Generally, cars don’t come with instructions. Sure, they have an owner’s manual, but most of the how-do-I-work-this-thing stuff is expected to have been already figured out when you get one. That’s partially why this little shifter hang tag, seen on a 2016 Ford Fiesta, is so puzzling. I’ve never heard of a carmaker doing anything like this before.
This was spotted and sent to us by fellow Beetle owner and friend-of-Jalopnik Coty, who happens to work at a Ford dealership. He took precious time from his break watching Orange Is the New Black to photograph this for me, so big thanks.
It seems to be die-cut exactly like a hotel Do Not Disturb sign, and the fundamental message isn’t so different, in that it warns you not to disturb the shifter, especially when going into reverse.
Here’s the full text:
PROPER SHIFTING OPERATION
TIPS TO AVOID TRANSMISSION DAMAGE
• BEFORE APPLYING ANY GEAR THE CLUTCH PEDAL MUST BE FULLY PRESSED
• SHIFTING INTO REVERSE:
- THE VEHICLE MUST BE STATIONARY PRIOR TO SHIFT INTO REVERSE
- BRING THE VEHICLE TO A COMPLETE STOP. THEN, WITH THE CLUTCH PEDAL FULLY PRESSED TO THE FLOOR, WAIT FOR TWO SECONDS BEFORE SHIFTING INTO REVERSE (THIS WILL ALLOW THE GEARS TO STOP SPINNING). THE LENGTH OF WAIT TIME WILL IMPROVE THE SHIFT FEEL AND AVOID UNWANTED NOISE DURING THE SHIFT.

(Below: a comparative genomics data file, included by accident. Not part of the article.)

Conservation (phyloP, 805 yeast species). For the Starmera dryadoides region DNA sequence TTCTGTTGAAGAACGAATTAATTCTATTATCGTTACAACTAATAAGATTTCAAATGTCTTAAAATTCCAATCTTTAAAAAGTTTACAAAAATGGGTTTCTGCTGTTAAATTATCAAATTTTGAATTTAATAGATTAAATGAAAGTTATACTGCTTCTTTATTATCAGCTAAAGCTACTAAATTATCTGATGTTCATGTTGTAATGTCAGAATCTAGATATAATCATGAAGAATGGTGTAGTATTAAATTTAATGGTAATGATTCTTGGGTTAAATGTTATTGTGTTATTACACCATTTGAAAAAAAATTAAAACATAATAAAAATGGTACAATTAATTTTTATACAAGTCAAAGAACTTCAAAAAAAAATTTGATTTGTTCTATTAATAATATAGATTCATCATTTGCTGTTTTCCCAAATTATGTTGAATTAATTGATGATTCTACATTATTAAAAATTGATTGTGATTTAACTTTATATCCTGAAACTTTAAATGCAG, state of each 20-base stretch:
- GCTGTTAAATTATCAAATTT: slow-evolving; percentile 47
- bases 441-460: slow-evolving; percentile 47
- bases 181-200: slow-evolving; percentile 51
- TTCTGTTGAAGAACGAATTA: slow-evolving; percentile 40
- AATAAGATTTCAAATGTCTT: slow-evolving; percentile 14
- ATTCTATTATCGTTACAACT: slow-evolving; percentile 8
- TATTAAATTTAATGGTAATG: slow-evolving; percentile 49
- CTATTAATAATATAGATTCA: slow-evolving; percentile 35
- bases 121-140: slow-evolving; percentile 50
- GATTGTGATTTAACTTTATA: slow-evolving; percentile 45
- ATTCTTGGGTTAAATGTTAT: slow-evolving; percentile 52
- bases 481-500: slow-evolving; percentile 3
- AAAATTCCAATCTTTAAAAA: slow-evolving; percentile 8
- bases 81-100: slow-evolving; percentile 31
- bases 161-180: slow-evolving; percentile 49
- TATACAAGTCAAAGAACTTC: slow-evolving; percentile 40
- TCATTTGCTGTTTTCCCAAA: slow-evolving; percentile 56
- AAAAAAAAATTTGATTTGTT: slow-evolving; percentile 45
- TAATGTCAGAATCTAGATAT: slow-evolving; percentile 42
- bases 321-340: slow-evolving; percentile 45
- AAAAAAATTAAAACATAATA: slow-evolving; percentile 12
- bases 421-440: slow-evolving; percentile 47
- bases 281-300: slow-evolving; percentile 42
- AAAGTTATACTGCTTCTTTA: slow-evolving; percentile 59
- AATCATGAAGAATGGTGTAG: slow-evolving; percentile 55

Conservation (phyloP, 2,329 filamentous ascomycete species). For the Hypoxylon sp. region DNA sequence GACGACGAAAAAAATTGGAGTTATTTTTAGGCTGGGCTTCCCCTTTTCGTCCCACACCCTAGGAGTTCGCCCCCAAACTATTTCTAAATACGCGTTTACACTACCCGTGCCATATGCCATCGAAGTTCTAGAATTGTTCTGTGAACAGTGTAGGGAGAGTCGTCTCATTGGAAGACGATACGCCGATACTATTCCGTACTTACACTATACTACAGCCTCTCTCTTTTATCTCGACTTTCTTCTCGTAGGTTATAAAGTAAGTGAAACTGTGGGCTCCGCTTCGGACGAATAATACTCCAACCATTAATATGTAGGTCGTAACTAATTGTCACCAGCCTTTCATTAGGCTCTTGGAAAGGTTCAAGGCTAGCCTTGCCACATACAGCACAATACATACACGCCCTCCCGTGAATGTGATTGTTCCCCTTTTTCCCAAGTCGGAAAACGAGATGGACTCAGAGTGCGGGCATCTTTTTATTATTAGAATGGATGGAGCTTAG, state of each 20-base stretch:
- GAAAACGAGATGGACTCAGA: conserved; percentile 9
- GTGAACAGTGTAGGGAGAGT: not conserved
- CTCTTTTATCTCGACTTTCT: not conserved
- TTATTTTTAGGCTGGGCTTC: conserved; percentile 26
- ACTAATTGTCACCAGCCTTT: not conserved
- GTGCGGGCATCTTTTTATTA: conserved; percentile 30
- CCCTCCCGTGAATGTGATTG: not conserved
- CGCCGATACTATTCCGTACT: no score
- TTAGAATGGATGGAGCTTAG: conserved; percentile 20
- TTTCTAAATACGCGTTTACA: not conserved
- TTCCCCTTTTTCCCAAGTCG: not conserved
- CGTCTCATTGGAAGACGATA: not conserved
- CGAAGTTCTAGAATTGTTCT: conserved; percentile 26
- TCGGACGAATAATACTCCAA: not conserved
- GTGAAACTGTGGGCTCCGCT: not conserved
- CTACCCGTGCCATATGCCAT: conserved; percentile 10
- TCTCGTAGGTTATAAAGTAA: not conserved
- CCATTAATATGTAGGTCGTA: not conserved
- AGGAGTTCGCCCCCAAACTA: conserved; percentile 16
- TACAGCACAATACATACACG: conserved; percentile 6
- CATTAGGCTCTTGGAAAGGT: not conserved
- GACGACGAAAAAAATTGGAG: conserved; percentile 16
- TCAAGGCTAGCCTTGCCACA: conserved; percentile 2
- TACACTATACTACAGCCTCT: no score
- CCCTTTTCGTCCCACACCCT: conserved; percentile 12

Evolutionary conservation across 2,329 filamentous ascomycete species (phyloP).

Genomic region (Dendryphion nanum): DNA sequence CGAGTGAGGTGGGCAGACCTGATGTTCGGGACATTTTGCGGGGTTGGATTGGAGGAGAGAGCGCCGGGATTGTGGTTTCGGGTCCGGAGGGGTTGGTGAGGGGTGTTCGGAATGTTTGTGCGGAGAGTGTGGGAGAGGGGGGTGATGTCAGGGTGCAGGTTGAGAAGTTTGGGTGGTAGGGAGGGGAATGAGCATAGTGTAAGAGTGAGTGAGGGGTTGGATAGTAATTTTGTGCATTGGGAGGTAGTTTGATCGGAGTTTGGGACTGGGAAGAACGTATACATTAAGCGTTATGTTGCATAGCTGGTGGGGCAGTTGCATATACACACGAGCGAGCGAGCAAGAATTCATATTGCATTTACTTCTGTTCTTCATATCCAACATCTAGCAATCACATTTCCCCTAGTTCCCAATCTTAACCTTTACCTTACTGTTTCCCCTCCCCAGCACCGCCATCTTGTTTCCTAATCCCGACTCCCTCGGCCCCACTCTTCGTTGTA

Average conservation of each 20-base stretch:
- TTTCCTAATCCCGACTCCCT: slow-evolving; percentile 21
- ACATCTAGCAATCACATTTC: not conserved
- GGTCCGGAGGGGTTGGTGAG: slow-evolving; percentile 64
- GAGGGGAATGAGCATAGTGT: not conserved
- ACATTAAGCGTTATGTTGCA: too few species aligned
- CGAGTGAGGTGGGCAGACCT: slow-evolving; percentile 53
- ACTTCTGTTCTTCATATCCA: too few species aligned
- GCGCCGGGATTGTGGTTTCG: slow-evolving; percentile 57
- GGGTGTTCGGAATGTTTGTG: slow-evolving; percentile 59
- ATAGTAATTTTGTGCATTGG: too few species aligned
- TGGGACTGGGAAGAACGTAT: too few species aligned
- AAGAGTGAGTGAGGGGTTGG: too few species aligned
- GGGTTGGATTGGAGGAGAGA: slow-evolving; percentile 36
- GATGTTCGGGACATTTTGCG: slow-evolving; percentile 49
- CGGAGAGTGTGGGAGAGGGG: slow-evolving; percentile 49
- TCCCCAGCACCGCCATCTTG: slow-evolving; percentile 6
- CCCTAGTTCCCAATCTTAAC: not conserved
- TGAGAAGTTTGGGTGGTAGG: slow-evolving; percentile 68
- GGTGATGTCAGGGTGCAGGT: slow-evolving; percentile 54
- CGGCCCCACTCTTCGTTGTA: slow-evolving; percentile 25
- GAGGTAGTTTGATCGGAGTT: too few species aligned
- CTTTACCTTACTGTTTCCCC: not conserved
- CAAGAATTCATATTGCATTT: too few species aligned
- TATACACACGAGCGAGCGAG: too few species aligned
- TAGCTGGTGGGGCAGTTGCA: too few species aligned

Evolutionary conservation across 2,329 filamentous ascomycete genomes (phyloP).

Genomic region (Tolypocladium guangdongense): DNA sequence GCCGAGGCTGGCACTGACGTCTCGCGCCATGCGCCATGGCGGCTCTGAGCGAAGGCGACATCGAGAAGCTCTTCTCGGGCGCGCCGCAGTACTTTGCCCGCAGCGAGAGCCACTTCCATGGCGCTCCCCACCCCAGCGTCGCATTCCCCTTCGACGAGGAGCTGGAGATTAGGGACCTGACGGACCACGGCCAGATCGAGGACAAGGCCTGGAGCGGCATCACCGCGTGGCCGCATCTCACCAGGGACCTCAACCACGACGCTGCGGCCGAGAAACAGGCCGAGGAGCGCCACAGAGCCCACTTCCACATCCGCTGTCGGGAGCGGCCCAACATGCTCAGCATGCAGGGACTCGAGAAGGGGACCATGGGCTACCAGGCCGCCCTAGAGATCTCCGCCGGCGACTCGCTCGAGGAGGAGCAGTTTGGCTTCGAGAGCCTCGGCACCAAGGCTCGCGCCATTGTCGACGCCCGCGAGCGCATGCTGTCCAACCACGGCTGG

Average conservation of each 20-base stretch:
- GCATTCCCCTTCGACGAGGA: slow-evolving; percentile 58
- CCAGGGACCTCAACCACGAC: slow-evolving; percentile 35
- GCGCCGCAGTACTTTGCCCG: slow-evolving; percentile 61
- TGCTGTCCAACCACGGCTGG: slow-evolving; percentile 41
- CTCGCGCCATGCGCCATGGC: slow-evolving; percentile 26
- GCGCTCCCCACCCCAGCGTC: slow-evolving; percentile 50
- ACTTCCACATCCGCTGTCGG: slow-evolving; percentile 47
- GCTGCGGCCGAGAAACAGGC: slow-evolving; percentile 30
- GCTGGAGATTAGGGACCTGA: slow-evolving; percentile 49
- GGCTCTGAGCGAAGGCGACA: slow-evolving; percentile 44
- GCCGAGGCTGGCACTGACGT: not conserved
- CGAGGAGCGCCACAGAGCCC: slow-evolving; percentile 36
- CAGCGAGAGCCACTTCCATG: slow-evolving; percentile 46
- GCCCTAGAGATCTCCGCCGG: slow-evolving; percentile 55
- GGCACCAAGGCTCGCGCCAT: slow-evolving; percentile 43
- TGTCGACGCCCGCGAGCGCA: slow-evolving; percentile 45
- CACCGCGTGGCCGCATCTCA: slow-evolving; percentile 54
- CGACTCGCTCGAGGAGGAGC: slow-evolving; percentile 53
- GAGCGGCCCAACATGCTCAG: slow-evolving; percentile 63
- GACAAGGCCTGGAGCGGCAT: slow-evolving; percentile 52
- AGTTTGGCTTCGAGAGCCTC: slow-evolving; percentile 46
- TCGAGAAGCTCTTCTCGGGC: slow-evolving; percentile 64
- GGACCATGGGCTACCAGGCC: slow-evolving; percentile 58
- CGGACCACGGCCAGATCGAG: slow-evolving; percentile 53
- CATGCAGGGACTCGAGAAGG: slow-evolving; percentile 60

DO NOT DAMAGE YOUR TRANSMISSION
Reading this over, that first bullet point is sort of a tiny primer about driving a manual – push the clutch, then shift. They seem concerned that the clutch gets fully pressed, which makes sense.
I’m guessing Ford must be dealing with some complaints about noisy shifts into reverse for them to go through the trouble to print this up. It seems to be only in Fiestas, so I don’t think Mustang drivers have been bitching about these same issues.
There’s some great advice here, too: do not damage your transmission. Thanks for that one, Ford. Great idea.
The “GO FURTHER” thing is a bit enigmatic; do they mean go further not damaging transmissions, or is that more of a general life command?
I’ve reached out to Ford for comment; I’ll update if they have anything interesting to add. Personally, I’m a little surprised to see a transmission warning/instruction tag on a Ford, since I’m old enough to remember this:
That was how Ford “solved” a bunch of automatic transmission problems where cars were popping out of park and rolling away. I’m not sure if this hang tag is just a modern-era attempt to correct an issue with adventures in labelling, but it sure does feel familiar.